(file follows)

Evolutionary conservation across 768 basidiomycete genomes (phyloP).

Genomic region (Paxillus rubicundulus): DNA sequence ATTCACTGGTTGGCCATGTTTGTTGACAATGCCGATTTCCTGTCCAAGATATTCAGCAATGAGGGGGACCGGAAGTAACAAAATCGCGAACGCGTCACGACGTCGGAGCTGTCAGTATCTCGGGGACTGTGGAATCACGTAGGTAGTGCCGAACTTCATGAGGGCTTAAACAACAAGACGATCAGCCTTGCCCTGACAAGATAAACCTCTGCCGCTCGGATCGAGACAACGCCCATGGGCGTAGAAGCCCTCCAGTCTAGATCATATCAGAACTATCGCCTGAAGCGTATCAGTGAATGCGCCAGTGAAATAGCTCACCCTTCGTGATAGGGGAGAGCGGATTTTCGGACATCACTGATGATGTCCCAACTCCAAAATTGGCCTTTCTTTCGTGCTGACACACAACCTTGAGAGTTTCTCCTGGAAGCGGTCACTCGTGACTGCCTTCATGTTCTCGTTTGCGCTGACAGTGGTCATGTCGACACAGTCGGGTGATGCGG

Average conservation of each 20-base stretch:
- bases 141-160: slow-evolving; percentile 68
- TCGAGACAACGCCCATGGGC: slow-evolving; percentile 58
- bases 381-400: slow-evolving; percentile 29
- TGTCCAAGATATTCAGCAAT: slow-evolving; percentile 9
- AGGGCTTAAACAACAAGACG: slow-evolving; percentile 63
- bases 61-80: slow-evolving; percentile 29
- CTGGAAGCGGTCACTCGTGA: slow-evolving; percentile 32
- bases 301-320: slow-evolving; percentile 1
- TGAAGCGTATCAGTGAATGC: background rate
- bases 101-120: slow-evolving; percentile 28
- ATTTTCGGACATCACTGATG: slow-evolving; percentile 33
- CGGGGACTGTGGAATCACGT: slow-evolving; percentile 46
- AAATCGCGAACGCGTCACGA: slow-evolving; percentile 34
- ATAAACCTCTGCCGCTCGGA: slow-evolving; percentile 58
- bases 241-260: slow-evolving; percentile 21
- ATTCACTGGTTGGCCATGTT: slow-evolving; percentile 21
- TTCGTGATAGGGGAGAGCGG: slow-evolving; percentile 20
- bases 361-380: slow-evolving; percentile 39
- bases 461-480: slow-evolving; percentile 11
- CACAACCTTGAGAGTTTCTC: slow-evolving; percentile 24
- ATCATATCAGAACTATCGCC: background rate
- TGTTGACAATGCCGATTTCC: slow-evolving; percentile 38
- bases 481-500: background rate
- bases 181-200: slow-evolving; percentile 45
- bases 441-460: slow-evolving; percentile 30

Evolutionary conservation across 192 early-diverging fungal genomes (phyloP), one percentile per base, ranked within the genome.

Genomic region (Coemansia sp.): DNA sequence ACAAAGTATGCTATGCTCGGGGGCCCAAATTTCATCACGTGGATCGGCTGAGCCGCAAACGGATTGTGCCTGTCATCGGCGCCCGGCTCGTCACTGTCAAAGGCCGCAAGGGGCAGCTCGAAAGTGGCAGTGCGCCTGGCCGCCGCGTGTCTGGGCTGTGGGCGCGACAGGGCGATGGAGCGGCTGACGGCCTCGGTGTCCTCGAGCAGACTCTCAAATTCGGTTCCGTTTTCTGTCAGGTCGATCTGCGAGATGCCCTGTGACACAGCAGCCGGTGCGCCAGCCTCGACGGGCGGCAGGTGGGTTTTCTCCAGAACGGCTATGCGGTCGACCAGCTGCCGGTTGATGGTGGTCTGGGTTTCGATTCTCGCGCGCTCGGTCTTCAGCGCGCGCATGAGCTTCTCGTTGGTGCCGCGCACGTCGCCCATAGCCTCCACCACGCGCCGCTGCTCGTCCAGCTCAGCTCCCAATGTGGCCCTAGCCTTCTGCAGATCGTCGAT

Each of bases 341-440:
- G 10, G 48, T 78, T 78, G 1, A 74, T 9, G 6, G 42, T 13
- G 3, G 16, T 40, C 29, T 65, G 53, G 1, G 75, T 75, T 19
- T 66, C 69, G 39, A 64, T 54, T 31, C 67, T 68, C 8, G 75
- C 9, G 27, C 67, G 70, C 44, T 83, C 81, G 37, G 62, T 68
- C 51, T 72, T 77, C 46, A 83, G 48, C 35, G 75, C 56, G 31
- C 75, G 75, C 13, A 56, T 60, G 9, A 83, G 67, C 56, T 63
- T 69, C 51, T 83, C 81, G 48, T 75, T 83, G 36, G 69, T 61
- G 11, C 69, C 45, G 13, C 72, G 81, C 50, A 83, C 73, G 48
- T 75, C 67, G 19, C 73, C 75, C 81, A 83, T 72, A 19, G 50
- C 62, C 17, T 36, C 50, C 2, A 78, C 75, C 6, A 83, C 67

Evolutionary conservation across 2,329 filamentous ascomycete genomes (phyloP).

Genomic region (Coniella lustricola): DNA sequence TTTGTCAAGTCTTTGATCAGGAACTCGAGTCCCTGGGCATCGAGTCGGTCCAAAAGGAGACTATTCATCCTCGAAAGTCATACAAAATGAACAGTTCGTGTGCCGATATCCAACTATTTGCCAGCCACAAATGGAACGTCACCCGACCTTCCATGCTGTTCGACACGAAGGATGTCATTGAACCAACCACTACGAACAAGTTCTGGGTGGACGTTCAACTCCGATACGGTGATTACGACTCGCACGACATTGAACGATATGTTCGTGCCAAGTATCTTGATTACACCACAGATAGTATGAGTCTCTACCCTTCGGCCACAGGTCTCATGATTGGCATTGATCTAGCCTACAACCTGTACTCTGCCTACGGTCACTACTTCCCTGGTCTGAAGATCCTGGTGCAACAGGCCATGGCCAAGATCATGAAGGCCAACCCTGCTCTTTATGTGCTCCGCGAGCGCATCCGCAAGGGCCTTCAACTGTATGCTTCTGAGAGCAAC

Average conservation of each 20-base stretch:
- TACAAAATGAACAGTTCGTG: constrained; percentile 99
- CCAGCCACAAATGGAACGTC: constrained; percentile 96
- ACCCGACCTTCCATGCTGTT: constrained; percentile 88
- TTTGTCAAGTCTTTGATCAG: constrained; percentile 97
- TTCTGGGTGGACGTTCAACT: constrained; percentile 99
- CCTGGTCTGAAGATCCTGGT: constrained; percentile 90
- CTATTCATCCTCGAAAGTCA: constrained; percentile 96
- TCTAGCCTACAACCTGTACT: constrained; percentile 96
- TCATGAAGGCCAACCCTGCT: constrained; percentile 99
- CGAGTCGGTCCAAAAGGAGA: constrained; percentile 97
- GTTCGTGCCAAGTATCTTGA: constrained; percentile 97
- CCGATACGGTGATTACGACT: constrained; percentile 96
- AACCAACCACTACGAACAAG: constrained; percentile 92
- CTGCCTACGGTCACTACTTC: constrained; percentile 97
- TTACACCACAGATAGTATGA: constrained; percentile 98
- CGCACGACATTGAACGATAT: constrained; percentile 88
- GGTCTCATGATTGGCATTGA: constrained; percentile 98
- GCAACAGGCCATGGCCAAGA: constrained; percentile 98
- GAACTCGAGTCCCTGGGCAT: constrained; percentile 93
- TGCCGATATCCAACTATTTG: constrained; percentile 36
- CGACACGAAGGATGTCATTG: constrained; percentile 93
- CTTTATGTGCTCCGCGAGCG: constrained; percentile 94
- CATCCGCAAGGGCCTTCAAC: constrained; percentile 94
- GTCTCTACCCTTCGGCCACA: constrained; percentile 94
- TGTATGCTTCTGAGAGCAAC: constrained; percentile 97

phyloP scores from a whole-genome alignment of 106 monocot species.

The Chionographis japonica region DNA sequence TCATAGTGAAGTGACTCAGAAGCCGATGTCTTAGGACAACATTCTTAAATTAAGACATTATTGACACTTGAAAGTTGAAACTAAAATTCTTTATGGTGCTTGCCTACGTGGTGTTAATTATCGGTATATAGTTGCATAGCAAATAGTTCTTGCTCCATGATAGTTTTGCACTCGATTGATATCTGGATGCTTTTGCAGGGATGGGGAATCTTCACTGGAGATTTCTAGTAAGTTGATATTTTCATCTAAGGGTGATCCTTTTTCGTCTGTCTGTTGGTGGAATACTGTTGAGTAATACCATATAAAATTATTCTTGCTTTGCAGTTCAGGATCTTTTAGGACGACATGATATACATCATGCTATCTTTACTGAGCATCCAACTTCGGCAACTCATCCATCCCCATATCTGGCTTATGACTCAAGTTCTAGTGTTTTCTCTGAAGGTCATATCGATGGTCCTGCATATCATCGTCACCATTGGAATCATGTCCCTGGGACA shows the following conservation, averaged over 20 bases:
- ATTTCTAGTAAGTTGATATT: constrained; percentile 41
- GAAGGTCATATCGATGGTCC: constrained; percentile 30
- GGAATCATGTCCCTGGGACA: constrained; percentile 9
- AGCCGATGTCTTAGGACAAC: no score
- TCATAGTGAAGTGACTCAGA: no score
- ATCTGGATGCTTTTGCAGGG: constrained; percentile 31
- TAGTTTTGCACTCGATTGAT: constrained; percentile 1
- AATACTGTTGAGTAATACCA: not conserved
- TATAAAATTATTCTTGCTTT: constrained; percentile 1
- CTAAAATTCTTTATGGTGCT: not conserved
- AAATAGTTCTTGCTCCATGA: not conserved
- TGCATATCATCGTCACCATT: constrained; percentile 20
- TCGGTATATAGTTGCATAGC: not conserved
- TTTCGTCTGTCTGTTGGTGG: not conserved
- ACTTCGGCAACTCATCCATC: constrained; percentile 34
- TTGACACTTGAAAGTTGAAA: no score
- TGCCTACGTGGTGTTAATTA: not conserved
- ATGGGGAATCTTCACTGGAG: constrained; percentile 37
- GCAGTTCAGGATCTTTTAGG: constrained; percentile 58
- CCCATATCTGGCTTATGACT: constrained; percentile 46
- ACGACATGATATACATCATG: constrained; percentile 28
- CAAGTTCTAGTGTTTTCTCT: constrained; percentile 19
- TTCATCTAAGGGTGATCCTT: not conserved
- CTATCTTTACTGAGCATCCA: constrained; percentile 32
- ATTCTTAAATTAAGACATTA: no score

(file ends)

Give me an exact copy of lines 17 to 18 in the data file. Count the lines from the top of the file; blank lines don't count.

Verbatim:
- ATAAACCTCTGCCGCTCGGA: slow-evolving; percentile 58
- bases 241-260: slow-evolving; percentile 21